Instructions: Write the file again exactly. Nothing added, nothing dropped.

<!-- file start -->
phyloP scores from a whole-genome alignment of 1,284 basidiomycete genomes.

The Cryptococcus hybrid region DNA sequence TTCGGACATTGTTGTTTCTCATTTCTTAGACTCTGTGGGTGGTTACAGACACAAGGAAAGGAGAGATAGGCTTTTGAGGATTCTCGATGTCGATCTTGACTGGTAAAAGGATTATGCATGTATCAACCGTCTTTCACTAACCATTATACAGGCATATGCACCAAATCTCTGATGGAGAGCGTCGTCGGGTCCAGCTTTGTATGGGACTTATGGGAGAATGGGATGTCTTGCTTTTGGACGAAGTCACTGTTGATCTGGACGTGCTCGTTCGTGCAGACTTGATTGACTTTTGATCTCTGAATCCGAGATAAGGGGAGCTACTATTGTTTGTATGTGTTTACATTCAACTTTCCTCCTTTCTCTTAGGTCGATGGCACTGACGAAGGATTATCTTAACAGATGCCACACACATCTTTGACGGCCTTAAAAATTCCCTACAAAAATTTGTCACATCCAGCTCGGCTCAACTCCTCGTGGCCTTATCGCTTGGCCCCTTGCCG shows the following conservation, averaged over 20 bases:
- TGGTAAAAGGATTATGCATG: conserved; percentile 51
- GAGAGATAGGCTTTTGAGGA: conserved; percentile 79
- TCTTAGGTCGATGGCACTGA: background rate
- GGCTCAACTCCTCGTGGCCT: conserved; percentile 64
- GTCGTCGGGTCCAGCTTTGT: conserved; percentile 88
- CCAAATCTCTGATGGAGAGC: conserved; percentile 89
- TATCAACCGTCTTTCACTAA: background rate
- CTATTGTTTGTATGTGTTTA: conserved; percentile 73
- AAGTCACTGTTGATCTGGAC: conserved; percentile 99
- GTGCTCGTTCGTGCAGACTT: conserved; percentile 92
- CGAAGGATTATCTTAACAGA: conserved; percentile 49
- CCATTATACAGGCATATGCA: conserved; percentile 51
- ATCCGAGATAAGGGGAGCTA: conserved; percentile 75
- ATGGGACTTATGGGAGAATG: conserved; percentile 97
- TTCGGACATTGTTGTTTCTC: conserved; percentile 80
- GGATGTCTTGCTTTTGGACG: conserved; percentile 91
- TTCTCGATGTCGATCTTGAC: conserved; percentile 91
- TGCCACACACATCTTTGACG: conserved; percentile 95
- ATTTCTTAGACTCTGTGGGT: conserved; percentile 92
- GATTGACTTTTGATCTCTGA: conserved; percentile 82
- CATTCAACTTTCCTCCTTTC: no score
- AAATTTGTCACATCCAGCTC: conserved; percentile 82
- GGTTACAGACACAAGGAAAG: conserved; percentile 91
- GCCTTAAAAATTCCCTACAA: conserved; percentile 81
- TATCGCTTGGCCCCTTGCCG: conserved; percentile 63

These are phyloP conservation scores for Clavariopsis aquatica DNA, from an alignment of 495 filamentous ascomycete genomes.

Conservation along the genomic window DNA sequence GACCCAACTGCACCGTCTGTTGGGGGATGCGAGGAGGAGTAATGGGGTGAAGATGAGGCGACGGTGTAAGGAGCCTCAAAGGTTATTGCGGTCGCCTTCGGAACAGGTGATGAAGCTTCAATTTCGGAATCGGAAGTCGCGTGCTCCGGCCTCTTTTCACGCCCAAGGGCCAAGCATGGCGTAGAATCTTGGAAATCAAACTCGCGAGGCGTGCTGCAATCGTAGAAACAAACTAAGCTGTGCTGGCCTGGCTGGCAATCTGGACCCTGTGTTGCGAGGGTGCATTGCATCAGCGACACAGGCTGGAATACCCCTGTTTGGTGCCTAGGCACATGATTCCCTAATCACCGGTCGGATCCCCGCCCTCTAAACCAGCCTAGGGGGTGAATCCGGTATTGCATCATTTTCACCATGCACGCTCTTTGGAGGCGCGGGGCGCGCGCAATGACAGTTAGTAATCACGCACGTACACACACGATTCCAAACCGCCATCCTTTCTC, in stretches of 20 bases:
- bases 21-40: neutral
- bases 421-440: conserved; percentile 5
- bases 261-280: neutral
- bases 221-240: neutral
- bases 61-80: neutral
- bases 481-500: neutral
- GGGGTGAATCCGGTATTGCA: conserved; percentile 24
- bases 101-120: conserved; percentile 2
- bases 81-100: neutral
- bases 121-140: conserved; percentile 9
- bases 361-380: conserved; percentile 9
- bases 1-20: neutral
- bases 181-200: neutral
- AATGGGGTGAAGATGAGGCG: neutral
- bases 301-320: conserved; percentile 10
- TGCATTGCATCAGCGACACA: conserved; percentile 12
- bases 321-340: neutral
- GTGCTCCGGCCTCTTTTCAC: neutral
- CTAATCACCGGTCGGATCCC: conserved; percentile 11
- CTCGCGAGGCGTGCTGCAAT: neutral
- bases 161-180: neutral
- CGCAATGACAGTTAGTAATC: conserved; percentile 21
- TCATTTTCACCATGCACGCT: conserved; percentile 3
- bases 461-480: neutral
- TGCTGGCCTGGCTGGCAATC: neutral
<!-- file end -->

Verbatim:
phyloP scores from a whole-genome alignment of 1,284 basidiomycete genomes.

The Cryptococcus hybrid region DNA sequence TTCGGACATTGTTGTTTCTCATTTCTTAGACTCTGTGGGTGGTTACAGACACAAGGAAAGGAGAGATAGGCTTTTGAGGATTCTCGATGTCGATCTTGACTGGTAAAAGGATTATGCATGTATCAACCGTCTTTCACTAACCATTATACAGGCATATGCACCAAATCTCTGATGGAGAGCGTCGTCGGGTCCAGCTTTGTATGGGACTTATGGGAGAATGGGATGTCTTGCTTTTGGACGAAGTCACTGTTGATCTGGACGTGCTCGTTCGTGCAGACTTGATTGACTTTTGATCTCTGAATCCGAGATAAGGGGAGCTACTATTGTTTGTATGTGTTTACATTCAACTTTCCTCCTTTCTCTTAGGTCGATGGCACTGACGAAGGATTATCTTAACAGATGCCACACACATCTTTGACGGCCTTAAAAATTCCCTACAAAAATTTGTCACATCCAGCTCGGCTCAACTCCTCGTGGCCTTATCGCTTGGCCCCTTGCCG shows the following conservation, averaged over 20 bases:
- TGGTAAAAGGATTATGCATG: conserved; percentile 51
- GAGAGATAGGCTTTTGAGGA: conserved; percentile 79
- TCTTAGGTCGATGGCACTGA: background rate
- GGCTCAACTCCTCGTGGCCT: conserved; percentile 64
- GTCGTCGGGTCCAGCTTTGT: conserved; percentile 88
- CCAAATCTCTGATGGAGAGC: conserved; percentile 89
- TATCAACCGTCTTTCACTAA: background rate
- CTATTGTTTGTATGTGTTTA: conserved; percentile 73
- AAGTCACTGTTGATCTGGAC: conserved; percentile 99
- GTGCTCGTTCGTGCAGACTT: conserved; percentile 92
- CGAAGGATTATCTTAACAGA: conserved; percentile 49
- CCATTATACAGGCATATGCA: conserved; percentile 51
- ATCCGAGATAAGGGGAGCTA: conserved; percentile 75
- ATGGGACTTATGGGAGAATG: conserved; percentile 97
- TTCGGACATTGTTGTTTCTC: conserved; percentile 80
- GGATGTCTTGCTTTTGGACG: conserved; percentile 91
- TTCTCGATGTCGATCTTGAC: conserved; percentile 91
- TGCCACACACATCTTTGACG: conserved; percentile 95
- ATTTCTTAGACTCTGTGGGT: conserved; percentile 92
- GATTGACTTTTGATCTCTGA: conserved; percentile 82
- CATTCAACTTTCCTCCTTTC: no score
- AAATTTGTCACATCCAGCTC: conserved; percentile 82
- GGTTACAGACACAAGGAAAG: conserved; percentile 91
- GCCTTAAAAATTCCCTACAA: conserved; percentile 81
- TATCGCTTGGCCCCTTGCCG: conserved; percentile 63

These are phyloP conservation scores for Clavariopsis aquatica DNA, from an alignment of 495 filamentous ascomycete genomes.

Conservation along the genomic window DNA sequence GACCCAACTGCACCGTCTGTTGGGGGATGCGAGGAGGAGTAATGGGGTGAAGATGAGGCGACGGTGTAAGGAGCCTCAAAGGTTATTGCGGTCGCCTTCGGAACAGGTGATGAAGCTTCAATTTCGGAATCGGAAGTCGCGTGCTCCGGCCTCTTTTCACGCCCAAGGGCCAAGCATGGCGTAGAATCTTGGAAATCAAACTCGCGAGGCGTGCTGCAATCGTAGAAACAAACTAAGCTGTGCTGGCCTGGCTGGCAATCTGGACCCTGTGTTGCGAGGGTGCATTGCATCAGCGACACAGGCTGGAATACCCCTGTTTGGTGCCTAGGCACATGATTCCCTAATCACCGGTCGGATCCCCGCCCTCTAAACCAGCCTAGGGGGTGAATCCGGTATTGCATCATTTTCACCATGCACGCTCTTTGGAGGCGCGGGGCGCGCGCAATGACAGTTAGTAATCACGCACGTACACACACGATTCCAAACCGCCATCCTTTCTC, in stretches of 20 bases:
- bases 21-40: neutral
- bases 421-440: conserved; percentile 5
- bases 261-280: neutral
- bases 221-240: neutral
- bases 61-80: neutral
- bases 481-500: neutral
- GGGGTGAATCCGGTATTGCA: conserved; percentile 24
- bases 101-120: conserved; percentile 2
- bases 81-100: neutral
- bases 121-140: conserved; percentile 9
- bases 361-380: conserved; percentile 9
- bases 1-20: neutral
- bases 181-200: neutral
- AATGGGGTGAAGATGAGGCG: neutral
- bases 301-320: conserved; percentile 10
- TGCATTGCATCAGCGACACA: conserved; percentile 12
- bases 321-340: neutral
- GTGCTCCGGCCTCTTTTCAC: neutral
- CTAATCACCGGTCGGATCCC: conserved; percentile 11
- CTCGCGAGGCGTGCTGCAAT: neutral
- bases 161-180: neutral
- CGCAATGACAGTTAGTAATC: conserved; percentile 21
- TCATTTTCACCATGCACGCT: conserved; percentile 3
- bases 461-480: neutral
- TGCTGGCCTGGCTGGCAATC: neutral